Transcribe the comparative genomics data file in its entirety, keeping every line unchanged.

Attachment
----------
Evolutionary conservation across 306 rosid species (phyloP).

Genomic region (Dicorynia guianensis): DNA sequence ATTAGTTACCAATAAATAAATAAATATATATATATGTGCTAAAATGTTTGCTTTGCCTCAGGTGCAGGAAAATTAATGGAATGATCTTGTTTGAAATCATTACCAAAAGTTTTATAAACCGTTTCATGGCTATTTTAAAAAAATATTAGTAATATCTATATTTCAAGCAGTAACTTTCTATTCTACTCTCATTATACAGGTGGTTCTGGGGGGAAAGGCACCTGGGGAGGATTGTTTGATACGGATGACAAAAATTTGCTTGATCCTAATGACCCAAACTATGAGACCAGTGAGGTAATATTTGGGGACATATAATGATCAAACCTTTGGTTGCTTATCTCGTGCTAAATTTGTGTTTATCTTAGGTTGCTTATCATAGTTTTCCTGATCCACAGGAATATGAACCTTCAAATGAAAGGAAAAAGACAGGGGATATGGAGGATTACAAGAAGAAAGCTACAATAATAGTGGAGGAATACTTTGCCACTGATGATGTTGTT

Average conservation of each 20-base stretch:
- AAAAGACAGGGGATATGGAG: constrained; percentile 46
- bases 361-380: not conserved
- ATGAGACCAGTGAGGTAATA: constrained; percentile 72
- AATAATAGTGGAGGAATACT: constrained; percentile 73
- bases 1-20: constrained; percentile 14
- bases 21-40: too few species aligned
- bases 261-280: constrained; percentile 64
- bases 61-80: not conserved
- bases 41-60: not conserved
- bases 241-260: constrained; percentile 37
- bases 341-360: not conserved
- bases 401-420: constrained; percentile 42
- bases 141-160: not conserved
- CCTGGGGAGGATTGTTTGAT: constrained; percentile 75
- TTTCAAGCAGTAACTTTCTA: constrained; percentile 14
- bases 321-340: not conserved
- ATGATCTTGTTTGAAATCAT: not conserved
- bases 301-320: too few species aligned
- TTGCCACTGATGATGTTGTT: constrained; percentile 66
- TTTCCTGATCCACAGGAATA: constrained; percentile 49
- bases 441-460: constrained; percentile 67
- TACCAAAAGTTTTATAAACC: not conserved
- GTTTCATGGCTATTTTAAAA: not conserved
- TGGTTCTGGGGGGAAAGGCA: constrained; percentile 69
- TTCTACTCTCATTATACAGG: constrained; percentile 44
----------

Evolutionary conservation across 306 rosid species (phyloP).

Genomic region (Dicorynia guianensis): DNA sequence ATTAGTTACCAATAAATAAATAAATATATATATATGTGCTAAAATGTTTGCTTTGCCTCAGGTGCAGGAAAATTAATGGAATGATCTTGTTTGAAATCATTACCAAAAGTTTTATAAACCGTTTCATGGCTATTTTAAAAAAATATTAGTAATATCTATATTTCAAGCAGTAACTTTCTATTCTACTCTCATTATACAGGTGGTTCTGGGGGGAAAGGCACCTGGGGAGGATTGTTTGATACGGATGACAAAAATTTGCTTGATCCTAATGACCCAAACTATGAGACCAGTGAGGTAATATTTGGGGACATATAATGATCAAACCTTTGGTTGCTTATCTCGTGCTAAATTTGTGTTTATCTTAGGTTGCTTATCATAGTTTTCCTGATCCACAGGAATATGAACCTTCAAATGAAAGGAAAAAGACAGGGGATATGGAGGATTACAAGAAGAAAGCTACAATAATAGTGGAGGAATACTTTGCCACTGATGATGTTGTT

Average conservation of each 20-base stretch:
- AAAAGACAGGGGATATGGAG: constrained; percentile 46
- bases 361-380: not conserved
- ATGAGACCAGTGAGGTAATA: constrained; percentile 72
- AATAATAGTGGAGGAATACT: constrained; percentile 73
- bases 1-20: constrained; percentile 14
- bases 21-40: too few species aligned
- bases 261-280: constrained; percentile 64
- bases 61-80: not conserved
- bases 41-60: not conserved
- bases 241-260: constrained; percentile 37
- bases 341-360: not conserved
- bases 401-420: constrained; percentile 42
- bases 141-160: not conserved
- CCTGGGGAGGATTGTTTGAT: constrained; percentile 75
- TTTCAAGCAGTAACTTTCTA: constrained; percentile 14
- bases 321-340: not conserved
- ATGATCTTGTTTGAAATCAT: not conserved
- bases 301-320: too few species aligned
- TTGCCACTGATGATGTTGTT: constrained; percentile 66
- TTTCCTGATCCACAGGAATA: constrained; percentile 49
- bases 441-460: constrained; percentile 67
- TACCAAAAGTTTTATAAACC: not conserved
- GTTTCATGGCTATTTTAAAA: not conserved
- TGGTTCTGGGGGGAAAGGCA: constrained; percentile 69
- TTCTACTCTCATTATACAGG: constrained; percentile 44